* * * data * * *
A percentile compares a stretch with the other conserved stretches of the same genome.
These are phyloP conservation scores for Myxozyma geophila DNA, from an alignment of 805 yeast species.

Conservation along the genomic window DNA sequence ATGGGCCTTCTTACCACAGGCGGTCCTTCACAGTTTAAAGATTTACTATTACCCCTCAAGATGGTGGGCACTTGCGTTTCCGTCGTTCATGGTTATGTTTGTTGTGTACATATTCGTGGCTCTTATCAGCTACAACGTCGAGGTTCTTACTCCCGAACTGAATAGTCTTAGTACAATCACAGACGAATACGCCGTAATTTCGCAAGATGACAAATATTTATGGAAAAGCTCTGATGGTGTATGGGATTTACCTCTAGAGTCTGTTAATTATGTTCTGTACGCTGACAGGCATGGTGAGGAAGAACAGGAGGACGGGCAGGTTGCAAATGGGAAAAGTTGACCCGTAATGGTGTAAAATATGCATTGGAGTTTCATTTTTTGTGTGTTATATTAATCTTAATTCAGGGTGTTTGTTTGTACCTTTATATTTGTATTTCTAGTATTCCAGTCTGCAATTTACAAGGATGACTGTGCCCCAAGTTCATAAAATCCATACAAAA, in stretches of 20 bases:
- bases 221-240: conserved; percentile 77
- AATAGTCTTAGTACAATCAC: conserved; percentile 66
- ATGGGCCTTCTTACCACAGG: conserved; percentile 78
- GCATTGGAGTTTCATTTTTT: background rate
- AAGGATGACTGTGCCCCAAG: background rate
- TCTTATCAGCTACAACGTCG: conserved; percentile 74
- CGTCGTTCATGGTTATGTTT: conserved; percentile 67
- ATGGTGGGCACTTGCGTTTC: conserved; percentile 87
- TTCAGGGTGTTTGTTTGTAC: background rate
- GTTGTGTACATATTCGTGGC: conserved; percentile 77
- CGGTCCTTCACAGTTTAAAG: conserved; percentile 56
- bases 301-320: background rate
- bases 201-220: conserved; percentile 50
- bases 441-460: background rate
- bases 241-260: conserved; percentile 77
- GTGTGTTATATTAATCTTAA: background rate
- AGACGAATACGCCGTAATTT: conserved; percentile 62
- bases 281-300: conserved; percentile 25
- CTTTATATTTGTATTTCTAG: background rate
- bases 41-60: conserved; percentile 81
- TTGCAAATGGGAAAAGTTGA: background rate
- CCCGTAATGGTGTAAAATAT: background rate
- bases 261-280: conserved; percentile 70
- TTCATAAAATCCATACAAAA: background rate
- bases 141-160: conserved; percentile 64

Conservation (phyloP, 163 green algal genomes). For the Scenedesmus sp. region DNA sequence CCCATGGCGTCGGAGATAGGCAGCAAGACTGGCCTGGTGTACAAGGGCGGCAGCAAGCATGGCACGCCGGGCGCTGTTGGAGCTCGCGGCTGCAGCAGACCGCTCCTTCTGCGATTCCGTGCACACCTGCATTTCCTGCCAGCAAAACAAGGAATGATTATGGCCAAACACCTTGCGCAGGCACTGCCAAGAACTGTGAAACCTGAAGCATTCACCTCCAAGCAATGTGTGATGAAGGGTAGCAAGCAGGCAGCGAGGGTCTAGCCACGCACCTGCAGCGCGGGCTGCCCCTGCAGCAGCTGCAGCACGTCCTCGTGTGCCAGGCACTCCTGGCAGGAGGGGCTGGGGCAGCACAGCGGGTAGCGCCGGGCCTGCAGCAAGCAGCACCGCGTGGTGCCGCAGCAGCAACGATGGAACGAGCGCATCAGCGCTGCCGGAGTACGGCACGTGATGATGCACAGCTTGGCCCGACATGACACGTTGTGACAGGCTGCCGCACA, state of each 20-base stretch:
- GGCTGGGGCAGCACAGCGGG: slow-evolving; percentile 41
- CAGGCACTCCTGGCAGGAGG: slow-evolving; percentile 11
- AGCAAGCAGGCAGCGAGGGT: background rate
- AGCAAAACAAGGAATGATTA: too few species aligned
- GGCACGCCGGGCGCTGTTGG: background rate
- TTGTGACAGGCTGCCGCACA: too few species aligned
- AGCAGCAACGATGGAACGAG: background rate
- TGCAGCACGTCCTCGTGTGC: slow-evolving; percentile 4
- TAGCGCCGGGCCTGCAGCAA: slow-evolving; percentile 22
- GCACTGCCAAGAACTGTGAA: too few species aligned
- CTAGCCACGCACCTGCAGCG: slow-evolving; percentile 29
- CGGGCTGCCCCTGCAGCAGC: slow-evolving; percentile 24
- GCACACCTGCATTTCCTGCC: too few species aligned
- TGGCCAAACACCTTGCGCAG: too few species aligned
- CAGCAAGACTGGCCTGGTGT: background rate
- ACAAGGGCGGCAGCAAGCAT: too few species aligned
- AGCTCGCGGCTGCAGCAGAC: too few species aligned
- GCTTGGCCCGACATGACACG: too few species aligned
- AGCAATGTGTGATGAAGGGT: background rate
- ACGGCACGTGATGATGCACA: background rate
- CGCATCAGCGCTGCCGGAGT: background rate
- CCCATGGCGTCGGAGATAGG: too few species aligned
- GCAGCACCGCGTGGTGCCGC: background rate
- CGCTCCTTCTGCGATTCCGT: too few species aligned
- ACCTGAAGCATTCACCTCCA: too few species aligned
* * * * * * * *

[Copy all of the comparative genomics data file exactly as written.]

A percentile compares a stretch with the other conserved stretches of the same genome.
These are phyloP conservation scores for Myxozyma geophila DNA, from an alignment of 805 yeast species.

Conservation along the genomic window DNA sequence ATGGGCCTTCTTACCACAGGCGGTCCTTCACAGTTTAAAGATTTACTATTACCCCTCAAGATGGTGGGCACTTGCGTTTCCGTCGTTCATGGTTATGTTTGTTGTGTACATATTCGTGGCTCTTATCAGCTACAACGTCGAGGTTCTTACTCCCGAACTGAATAGTCTTAGTACAATCACAGACGAATACGCCGTAATTTCGCAAGATGACAAATATTTATGGAAAAGCTCTGATGGTGTATGGGATTTACCTCTAGAGTCTGTTAATTATGTTCTGTACGCTGACAGGCATGGTGAGGAAGAACAGGAGGACGGGCAGGTTGCAAATGGGAAAAGTTGACCCGTAATGGTGTAAAATATGCATTGGAGTTTCATTTTTTGTGTGTTATATTAATCTTAATTCAGGGTGTTTGTTTGTACCTTTATATTTGTATTTCTAGTATTCCAGTCTGCAATTTACAAGGATGACTGTGCCCCAAGTTCATAAAATCCATACAAAA, in stretches of 20 bases:
- bases 221-240: conserved; percentile 77
- AATAGTCTTAGTACAATCAC: conserved; percentile 66
- ATGGGCCTTCTTACCACAGG: conserved; percentile 78
- GCATTGGAGTTTCATTTTTT: background rate
- AAGGATGACTGTGCCCCAAG: background rate
- TCTTATCAGCTACAACGTCG: conserved; percentile 74
- CGTCGTTCATGGTTATGTTT: conserved; percentile 67
- ATGGTGGGCACTTGCGTTTC: conserved; percentile 87
- TTCAGGGTGTTTGTTTGTAC: background rate
- GTTGTGTACATATTCGTGGC: conserved; percentile 77
- CGGTCCTTCACAGTTTAAAG: conserved; percentile 56
- bases 301-320: background rate
- bases 201-220: conserved; percentile 50
- bases 441-460: background rate
- bases 241-260: conserved; percentile 77
- GTGTGTTATATTAATCTTAA: background rate
- AGACGAATACGCCGTAATTT: conserved; percentile 62
- bases 281-300: conserved; percentile 25
- CTTTATATTTGTATTTCTAG: background rate
- bases 41-60: conserved; percentile 81
- TTGCAAATGGGAAAAGTTGA: background rate
- CCCGTAATGGTGTAAAATAT: background rate
- bases 261-280: conserved; percentile 70
- TTCATAAAATCCATACAAAA: background rate
- bases 141-160: conserved; percentile 64

Conservation (phyloP, 163 green algal genomes). For the Scenedesmus sp. region DNA sequence CCCATGGCGTCGGAGATAGGCAGCAAGACTGGCCTGGTGTACAAGGGCGGCAGCAAGCATGGCACGCCGGGCGCTGTTGGAGCTCGCGGCTGCAGCAGACCGCTCCTTCTGCGATTCCGTGCACACCTGCATTTCCTGCCAGCAAAACAAGGAATGATTATGGCCAAACACCTTGCGCAGGCACTGCCAAGAACTGTGAAACCTGAAGCATTCACCTCCAAGCAATGTGTGATGAAGGGTAGCAAGCAGGCAGCGAGGGTCTAGCCACGCACCTGCAGCGCGGGCTGCCCCTGCAGCAGCTGCAGCACGTCCTCGTGTGCCAGGCACTCCTGGCAGGAGGGGCTGGGGCAGCACAGCGGGTAGCGCCGGGCCTGCAGCAAGCAGCACCGCGTGGTGCCGCAGCAGCAACGATGGAACGAGCGCATCAGCGCTGCCGGAGTACGGCACGTGATGATGCACAGCTTGGCCCGACATGACACGTTGTGACAGGCTGCCGCACA, state of each 20-base stretch:
- GGCTGGGGCAGCACAGCGGG: slow-evolving; percentile 41
- CAGGCACTCCTGGCAGGAGG: slow-evolving; percentile 11
- AGCAAGCAGGCAGCGAGGGT: background rate
- AGCAAAACAAGGAATGATTA: too few species aligned
- GGCACGCCGGGCGCTGTTGG: background rate
- TTGTGACAGGCTGCCGCACA: too few species aligned
- AGCAGCAACGATGGAACGAG: background rate
- TGCAGCACGTCCTCGTGTGC: slow-evolving; percentile 4
- TAGCGCCGGGCCTGCAGCAA: slow-evolving; percentile 22
- GCACTGCCAAGAACTGTGAA: too few species aligned
- CTAGCCACGCACCTGCAGCG: slow-evolving; percentile 29
- CGGGCTGCCCCTGCAGCAGC: slow-evolving; percentile 24
- GCACACCTGCATTTCCTGCC: too few species aligned
- TGGCCAAACACCTTGCGCAG: too few species aligned
- CAGCAAGACTGGCCTGGTGT: background rate
- ACAAGGGCGGCAGCAAGCAT: too few species aligned
- AGCTCGCGGCTGCAGCAGAC: too few species aligned
- GCTTGGCCCGACATGACACG: too few species aligned
- AGCAATGTGTGATGAAGGGT: background rate
- ACGGCACGTGATGATGCACA: background rate
- CGCATCAGCGCTGCCGGAGT: background rate
- CCCATGGCGTCGGAGATAGG: too few species aligned
- GCAGCACCGCGTGGTGCCGC: background rate
- CGCTCCTTCTGCGATTCCGT: too few species aligned
- ACCTGAAGCATTCACCTCCA: too few species aligned